Phil Mickelson, Bryson DeChambeau among 11 LIV Golf Invitational Series players who filed suit against PGA Tour

Talk of lawsuits between the Saudi-backed LIV Golf Invitational Series and the PGA Tour has been just that. Until now.

As first reported in the Wall Street Journal on Wednesday, 11 LIV golfers are suing to challenge their suspensions from the PGA Tour.

Phil Mickelson and Bryson DeChambeau are among the 11 who are suing the Tour.

Three other LIV golfers, Talor Gooch, Matt Jones and Hudson Swafford, are part of the lawsuit seeking a temporary restraining order from playing in the PGA Tour FedEx Cup Playoffs.

The other golfers involved are Abraham Ancer, Jason Kokrak, Carlos Ortiz, Pat Perez, Ian Poulter and Peter Uihlein.

The PGA Tour’s three-event postseason begins next week in Memphis. Gooch, Jones and Swafford qualified for the playoffs before leaving for LIV.

The claim, obtained by golf weekit states:

As the Tour’s monopoly power has grown, it has used its dominance to create an arsenal of anti-competitive restrictions to protect its long-standing monopoly. Now threatened by the entry of LIV Golf, Inc. (“LIV Golf”), and diametrically opposed to its founding mission, the Tour has ventured to harm the careers and livelihood of any golfer, including Plaintiffs Phil Mickelson, Talor Gooch, Hudson Swafford, Matt Jones, Bryson DeChambeau, Abraham Ancer, Carlos Ortiz, Ian Poulter, Pat Perez, Jason Kokrak and Peter Uihlein (“Plaintiffs”), who have the temerity to challenge the Tour and play in tournaments sponsored by the new competitor. The Tour has done so in an intentional and relentless effort to crush nascent competition before it threatens the Tour’s monopoly.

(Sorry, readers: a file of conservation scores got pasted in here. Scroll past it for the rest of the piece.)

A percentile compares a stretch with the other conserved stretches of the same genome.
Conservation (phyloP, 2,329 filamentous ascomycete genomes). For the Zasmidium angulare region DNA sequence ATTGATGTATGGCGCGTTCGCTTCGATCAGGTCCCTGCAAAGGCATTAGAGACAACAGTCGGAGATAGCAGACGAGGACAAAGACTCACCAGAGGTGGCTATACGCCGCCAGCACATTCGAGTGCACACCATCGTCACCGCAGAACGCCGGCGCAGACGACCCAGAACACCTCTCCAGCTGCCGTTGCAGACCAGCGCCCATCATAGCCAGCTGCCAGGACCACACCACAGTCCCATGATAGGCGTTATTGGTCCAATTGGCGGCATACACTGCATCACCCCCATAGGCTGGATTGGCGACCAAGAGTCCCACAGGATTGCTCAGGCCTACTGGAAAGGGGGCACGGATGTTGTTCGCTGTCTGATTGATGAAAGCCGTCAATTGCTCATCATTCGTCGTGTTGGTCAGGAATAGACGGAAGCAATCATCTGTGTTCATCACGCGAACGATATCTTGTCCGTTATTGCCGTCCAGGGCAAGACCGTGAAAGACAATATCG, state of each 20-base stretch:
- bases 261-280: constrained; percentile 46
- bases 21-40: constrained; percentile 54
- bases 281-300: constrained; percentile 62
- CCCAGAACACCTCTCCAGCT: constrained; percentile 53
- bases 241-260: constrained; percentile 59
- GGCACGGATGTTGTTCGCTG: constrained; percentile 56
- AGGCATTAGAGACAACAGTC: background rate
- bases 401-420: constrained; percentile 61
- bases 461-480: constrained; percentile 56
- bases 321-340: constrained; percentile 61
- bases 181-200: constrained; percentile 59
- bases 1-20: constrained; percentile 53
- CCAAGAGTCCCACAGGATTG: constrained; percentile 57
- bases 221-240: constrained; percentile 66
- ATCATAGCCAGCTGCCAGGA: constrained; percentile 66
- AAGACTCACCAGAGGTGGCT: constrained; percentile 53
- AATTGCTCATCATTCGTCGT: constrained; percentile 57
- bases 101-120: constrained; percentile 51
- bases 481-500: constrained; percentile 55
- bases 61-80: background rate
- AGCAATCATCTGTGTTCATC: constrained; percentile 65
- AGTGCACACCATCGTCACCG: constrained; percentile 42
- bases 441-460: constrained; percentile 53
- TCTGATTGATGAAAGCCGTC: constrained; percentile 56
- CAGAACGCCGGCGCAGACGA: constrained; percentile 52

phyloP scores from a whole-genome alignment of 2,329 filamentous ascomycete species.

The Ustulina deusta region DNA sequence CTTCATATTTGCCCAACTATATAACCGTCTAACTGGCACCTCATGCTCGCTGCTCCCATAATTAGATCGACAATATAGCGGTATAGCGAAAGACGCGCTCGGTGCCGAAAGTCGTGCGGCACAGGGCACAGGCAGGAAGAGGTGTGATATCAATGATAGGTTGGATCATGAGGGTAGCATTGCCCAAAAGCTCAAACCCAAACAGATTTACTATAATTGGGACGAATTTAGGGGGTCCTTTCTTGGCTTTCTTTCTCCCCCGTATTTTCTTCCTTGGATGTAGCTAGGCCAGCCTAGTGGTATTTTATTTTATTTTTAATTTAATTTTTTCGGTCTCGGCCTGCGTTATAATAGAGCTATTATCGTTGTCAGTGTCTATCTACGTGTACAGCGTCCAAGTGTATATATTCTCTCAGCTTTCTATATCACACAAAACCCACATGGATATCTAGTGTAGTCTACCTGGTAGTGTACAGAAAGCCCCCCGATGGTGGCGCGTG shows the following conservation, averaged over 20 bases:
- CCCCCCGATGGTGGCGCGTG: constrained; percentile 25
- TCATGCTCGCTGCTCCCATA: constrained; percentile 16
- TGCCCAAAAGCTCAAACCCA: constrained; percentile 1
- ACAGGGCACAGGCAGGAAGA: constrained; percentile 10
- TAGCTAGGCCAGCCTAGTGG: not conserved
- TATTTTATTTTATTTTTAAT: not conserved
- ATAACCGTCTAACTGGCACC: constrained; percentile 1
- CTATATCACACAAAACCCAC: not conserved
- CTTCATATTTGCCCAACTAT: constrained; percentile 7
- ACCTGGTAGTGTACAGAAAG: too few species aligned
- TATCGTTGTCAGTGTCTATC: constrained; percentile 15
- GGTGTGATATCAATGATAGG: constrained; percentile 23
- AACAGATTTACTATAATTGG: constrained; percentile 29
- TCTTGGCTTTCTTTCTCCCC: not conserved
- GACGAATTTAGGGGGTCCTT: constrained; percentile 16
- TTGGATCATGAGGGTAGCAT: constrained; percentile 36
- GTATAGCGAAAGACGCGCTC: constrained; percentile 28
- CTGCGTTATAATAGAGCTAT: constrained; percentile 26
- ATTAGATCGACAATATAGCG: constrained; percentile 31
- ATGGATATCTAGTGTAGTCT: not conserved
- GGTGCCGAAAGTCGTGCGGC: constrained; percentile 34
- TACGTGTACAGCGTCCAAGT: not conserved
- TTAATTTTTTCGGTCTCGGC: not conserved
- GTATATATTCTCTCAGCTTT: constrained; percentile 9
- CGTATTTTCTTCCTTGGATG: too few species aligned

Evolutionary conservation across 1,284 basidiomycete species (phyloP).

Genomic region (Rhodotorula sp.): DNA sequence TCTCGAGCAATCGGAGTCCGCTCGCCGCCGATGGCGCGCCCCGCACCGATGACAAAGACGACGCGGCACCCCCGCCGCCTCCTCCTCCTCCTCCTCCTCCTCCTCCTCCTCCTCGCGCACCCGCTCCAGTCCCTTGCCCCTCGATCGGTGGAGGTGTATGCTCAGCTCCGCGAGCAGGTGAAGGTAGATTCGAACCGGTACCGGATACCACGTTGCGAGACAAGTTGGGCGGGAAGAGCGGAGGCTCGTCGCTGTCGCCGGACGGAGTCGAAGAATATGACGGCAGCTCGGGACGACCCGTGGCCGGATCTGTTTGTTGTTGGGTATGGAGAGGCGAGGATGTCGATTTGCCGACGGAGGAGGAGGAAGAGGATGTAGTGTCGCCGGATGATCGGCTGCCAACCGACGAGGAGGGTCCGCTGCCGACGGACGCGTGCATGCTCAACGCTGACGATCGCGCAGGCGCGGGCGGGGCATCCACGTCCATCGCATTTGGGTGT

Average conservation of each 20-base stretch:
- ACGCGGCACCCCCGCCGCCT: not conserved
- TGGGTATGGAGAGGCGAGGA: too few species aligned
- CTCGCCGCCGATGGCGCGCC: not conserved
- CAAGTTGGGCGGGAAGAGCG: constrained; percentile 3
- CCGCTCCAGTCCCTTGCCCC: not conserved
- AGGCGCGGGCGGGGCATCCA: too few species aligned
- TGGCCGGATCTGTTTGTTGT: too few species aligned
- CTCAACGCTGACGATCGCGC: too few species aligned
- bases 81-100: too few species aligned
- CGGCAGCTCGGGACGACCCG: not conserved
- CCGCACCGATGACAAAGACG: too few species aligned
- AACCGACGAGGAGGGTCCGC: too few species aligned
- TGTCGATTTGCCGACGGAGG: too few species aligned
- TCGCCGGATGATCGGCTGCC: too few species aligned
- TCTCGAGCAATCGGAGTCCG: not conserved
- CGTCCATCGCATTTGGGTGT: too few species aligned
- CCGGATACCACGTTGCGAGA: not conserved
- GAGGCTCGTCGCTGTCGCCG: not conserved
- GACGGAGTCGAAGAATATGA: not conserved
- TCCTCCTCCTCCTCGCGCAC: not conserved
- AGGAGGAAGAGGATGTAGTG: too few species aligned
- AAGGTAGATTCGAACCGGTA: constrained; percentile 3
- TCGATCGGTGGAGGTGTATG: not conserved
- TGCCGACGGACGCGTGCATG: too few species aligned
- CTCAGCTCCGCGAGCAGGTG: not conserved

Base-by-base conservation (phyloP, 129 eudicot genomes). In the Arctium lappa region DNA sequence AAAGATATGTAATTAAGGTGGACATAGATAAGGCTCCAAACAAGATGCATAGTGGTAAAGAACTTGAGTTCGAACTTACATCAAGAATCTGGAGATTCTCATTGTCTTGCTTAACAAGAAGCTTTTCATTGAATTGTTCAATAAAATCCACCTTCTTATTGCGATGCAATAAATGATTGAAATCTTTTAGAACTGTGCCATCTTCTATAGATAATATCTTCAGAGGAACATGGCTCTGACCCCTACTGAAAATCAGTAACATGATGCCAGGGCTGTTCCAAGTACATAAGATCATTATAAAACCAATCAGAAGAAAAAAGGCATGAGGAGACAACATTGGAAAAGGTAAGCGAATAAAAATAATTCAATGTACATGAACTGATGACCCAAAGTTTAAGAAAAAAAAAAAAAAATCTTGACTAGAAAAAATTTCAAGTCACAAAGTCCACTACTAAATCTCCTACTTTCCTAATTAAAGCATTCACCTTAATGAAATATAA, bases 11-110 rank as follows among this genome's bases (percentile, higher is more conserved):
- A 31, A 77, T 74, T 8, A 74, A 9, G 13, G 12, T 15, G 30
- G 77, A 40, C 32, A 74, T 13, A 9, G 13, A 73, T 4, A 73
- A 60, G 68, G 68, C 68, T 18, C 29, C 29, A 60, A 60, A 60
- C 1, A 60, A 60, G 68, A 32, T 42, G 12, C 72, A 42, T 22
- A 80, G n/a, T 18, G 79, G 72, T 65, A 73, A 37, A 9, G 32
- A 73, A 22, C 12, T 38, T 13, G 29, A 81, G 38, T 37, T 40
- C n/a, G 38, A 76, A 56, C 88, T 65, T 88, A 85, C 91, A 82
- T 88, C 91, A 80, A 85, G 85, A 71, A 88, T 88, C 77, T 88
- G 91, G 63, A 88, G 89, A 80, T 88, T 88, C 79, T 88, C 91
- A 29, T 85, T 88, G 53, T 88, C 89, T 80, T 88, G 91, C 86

LIV Golf has now hosted three events, and before each one, a new group of players from the PGA Tour and DP World Tour have joined the emerging circuit backed by the Saudi Public Investment Fund. And each time, the Tour has suspended them.

Saudi Arabia has been accused of a wide range of human rights abuses, including politically motivated killings, torture, enforced disappearances and inhumane treatment of prisoners. And members of the royal family and the Saudi government have been accused of involvement in the murder of Jamal Khashoggi, a Saudi journalist and Washington Post columnist.

“I wish it weren’t. I think wherever you qualify, you have the credentials to play somewhere, you should be able to,” Ancer told Golfweek last week at the LIV Golf Invitational Series event at Trump National Bedminster. He also believes that he would play in the playoffs if he had the chance. “Everything changes from day to day, so I don’t even know what’s going on. I am committed to LIV, but I would like to play all over the world. We’ll see what happens.”

Matthew Wolff couldn’t give a definite answer on whether or not he would compete in the playoffs when asked on the Trump Bedminster, but said he would “absolutely” consider it.

The story originally appeared on GolfWeek

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